History of the Merrie Monarch Festival in Hilo on the Big Island

Jul 26, 2017 | General Information

The Merrie Monarch Festival has a fascinating history. The festival honors King David Kalakaua, Hawaii’s last king, who reigned from 1874 to 1891. Nicknamed the “Merrie Monarch,” Kalakaua is credited with reviving Hawaiian cultural practices and arts that had been suppressed for many years by missionary teachings. During his reign, more than 300 ancient hulas were recovered! Kalakaua himself was a talented musician, composer and creator of hula. His love of celebration and having a good time earned him the nickname of “the Merrie Monarch.”

Kalakaua not only supported public performance of hula, he advocated pride in everything Hawaiian including chant. Since Hawaiians had no written language, everything about Hawaiian’s culture and history had to be passed down through generations with hula and chant. Hula and chant also expressed and affirmed the importance of everything in the natural world flourishing in Hawaii.

But the contemporary “Merrie Monarch Festival” owes its creation about a half century ago on the Big Island to the fact that the island was struggling economically. The Hamakua coast had been hit by a tsunami and in addtion its sugar plantations were declining. Helene Hale, County of Hawaii Chairwoman at the time, came up with the idea of attracting tourists to the coastal area. Inspired by the Lahaina Whaling Spree on Maui, Hale launched the first Merrie Monarch Festival in 1964. It included events such as a King Kalakaua beard look-alike contest and a recreation of King Kalakaua’s coronation.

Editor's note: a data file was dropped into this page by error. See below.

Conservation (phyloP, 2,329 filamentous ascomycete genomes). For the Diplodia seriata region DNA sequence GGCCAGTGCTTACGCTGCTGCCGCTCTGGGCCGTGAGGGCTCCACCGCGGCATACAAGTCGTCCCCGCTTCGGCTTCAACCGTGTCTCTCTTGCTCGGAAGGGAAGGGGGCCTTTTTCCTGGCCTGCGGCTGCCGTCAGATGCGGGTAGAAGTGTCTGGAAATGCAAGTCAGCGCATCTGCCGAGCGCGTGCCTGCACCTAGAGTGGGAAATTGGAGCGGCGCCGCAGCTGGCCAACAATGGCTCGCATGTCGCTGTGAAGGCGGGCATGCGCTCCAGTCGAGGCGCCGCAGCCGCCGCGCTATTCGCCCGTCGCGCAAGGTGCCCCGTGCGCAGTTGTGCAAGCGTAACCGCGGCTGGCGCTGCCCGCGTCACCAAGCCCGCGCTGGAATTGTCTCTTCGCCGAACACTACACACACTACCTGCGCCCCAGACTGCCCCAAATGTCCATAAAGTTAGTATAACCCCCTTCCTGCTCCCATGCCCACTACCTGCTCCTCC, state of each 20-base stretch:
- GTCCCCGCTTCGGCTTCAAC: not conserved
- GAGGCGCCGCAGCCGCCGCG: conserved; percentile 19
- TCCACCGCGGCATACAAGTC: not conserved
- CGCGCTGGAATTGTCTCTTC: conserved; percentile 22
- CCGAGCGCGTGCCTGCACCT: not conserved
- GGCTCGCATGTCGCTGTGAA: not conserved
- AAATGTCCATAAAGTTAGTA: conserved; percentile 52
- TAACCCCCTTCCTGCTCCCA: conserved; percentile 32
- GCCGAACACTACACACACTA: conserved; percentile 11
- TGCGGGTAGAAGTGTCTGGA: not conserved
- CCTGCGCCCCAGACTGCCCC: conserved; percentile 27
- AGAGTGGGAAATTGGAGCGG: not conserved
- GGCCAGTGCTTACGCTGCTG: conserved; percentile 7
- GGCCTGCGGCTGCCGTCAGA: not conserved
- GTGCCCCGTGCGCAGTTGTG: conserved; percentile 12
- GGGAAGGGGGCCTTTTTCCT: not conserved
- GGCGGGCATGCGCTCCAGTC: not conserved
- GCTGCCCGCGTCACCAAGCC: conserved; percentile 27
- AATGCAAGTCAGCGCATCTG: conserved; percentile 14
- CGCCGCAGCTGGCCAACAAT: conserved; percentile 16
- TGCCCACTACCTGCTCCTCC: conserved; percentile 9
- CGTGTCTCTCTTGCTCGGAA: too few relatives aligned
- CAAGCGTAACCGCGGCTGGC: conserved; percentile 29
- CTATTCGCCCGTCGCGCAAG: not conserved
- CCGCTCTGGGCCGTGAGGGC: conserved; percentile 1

By 1968, however, support for the festival had declined. Dottie Thompson took over as Executive Director of the festival. Under Thompson, the Merrie Monarch Festival shifted its goal to replicate the ideals of King Kalakaua who had sought to revitalize the culture of the Hawaiian people. The revamped festival gathered the best hula dancers from all the islands to showcase Hawaiian artistry and serve as a celebration of King Kalakaua, Hawaii and its people. The rest is history.

The original Merrie Monarch Festival on the Big Island aimed to replicate what Kalakaua himself had started on his 50th birthday. Kalakaua created a two-week “Silver Jubilee” celebration of Hawaiian culture on the grounds of Iolani Palace (which he had built). Besides hula and chant, there was a parade through downtown Honolulu. Every year the festival honors the king by selecting a “mo’i kane” (king) and “mo’i wahine” (queen) to portray the royal court which presides over the competition. A large portrait of Kalakaua hangs in the hula venue during the event. The king’s own words on every Merrie Monarch Festival program embody the purpose and spirit of the occasion: “Hula is the language of the heart and therefore the heartbeat of the Hawaiian people.”